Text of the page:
'Feed the Models!' Feeds minds
Abstract human forms, perfectly poised and impossibly thin, welcomed visitors into the Herbert J. Klapper Center for Fine Arts at Adelphi University on Sept. 30 for a reception honoring their creator, Jane Gennaro.
‘Feed the Models!‘ is Gennaro’s latest series of artworks and utilizes radically altered pages cut from fashion magazines to illustrate society’s image of the female form.
The gaunt, waifish figures, which line the exhibit’s hallway, create a surreal nightmare of a runway. Each figure is posed in bizarre yet delicate position, as if frozen in dance. All that remains of their former airbrushed selves is the occasional bulbous pair or feet, lips or hands.
A Long Island native, born in Rockville Centre, Gennaro is a woman of the arts. She studied at the State University of New York at Fredonia and Cortland, and has made a name for herself in New York City. Gennaro began her career as a professional artist as an illustrator for magazines and books. Gennaro has worn many hats, including actor, writer, cartoonist, sculptor, voice-over artist, and illustrator. In the late 1980’s that Gennaro began to keep introspective visual journals, which she still uses today in her creative process.
‘Feed the Models!’, first saw the light of day through a monologue which Gennaro preformed on NPR’s “All Things Considered”. Gennaro opened by saying, “I want to love models, I want to feed them and take care of them and make them better…” Gennaro went on to show ‘Feed the Models!’ in Manhattan at the World Monuments Fund Gallery where it caught the attention of Eliz Alahverdian, director of exhibitions at Adelphi University.
“Initially when we saw her packet we were intrigued by other works, but then we saw ‘Feed the Models!’ and thought, ‘this would work perfectly with our gallery,’” said Alaverdian. “We knew it would do very well with our students, our faculty, and the administration… it’s got a good message to it, yet it’s nice and whimsical at the same time.”
Gennaro, surrounded by both admirers and her family who came to support her, couldn’t agree more.
“Well I am a Long Island girl, and I love the idea of this particular series being viewed by college age students,” said Gennaro. “One thing that’s fabulous about Adelphi is that they have this facility that grants them the ability to produce a show really of museum quality.”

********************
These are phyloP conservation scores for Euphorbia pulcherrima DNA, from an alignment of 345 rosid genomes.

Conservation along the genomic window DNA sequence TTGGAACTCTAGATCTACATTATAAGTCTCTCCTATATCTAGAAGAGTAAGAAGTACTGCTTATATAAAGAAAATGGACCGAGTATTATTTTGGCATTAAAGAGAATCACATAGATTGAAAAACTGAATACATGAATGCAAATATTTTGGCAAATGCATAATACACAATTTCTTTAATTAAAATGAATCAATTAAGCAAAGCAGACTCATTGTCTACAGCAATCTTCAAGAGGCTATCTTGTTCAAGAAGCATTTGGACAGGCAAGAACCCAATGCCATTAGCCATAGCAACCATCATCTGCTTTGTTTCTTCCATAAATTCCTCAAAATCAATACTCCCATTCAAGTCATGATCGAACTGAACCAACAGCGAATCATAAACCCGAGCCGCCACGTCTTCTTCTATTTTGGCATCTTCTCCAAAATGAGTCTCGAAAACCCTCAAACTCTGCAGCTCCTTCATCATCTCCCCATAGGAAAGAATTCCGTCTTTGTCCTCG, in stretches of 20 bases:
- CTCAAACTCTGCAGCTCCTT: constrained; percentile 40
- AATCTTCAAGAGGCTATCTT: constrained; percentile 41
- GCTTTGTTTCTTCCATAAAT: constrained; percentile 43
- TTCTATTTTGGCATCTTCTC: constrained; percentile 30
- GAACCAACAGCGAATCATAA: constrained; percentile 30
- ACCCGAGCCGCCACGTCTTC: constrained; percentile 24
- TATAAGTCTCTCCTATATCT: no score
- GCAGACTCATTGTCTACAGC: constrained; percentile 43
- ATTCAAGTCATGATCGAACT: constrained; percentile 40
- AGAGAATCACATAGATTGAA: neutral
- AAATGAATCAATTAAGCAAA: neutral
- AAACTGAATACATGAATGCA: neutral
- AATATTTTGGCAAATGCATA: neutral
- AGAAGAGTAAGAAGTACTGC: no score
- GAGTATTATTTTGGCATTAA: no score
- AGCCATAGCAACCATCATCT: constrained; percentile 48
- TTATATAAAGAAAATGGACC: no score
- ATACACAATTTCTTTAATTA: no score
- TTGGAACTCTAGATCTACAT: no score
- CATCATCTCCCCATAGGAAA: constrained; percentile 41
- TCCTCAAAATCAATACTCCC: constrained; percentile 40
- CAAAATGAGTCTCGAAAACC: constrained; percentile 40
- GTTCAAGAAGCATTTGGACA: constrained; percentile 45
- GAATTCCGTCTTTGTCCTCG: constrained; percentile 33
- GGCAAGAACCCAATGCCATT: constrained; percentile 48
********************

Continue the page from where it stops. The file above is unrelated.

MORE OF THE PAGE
Gennaro first began playing with the idea of cutouts after she and her husband returned from a trip to Paris. One afternoon when the couple was leaving the Musée D’Orsay Gennaro caught sight of a street artist, who for a small fee would take scissors and in a single go cut out a silhouette.
“I started playing with cutting out magazines, then it became sort of an obsession. It went from literal pictures of them to just taking the media into my own hands and distorting it just as the media itself is distorted.”
“The real pleasure of holding the paper and cutting it, is turning it into what I don’t know… but something that is satisfying to me, and not imposed on me, something that had come out of my own feelings.”
Gennaro firmly believes that art has its own language, and that it speaks differently to each individual that views it. However she can not help but hope that those who see her works leave with a new awareness of how woman are portrayed in society.
“I just want people to be aware that, [fashion magazines] are created images, that when we see a picture of a woman in the magazine… it’s really not that woman, the object of it is to sell a product. It’s not a reality and it’s not something we should aspire to be.”
Gennaro’s works will continue to be on display at Adelphi through Tuesday, Oct. 26, Sunday through Saturday from 10 a.m.-8 p.m, for free. For more information visit: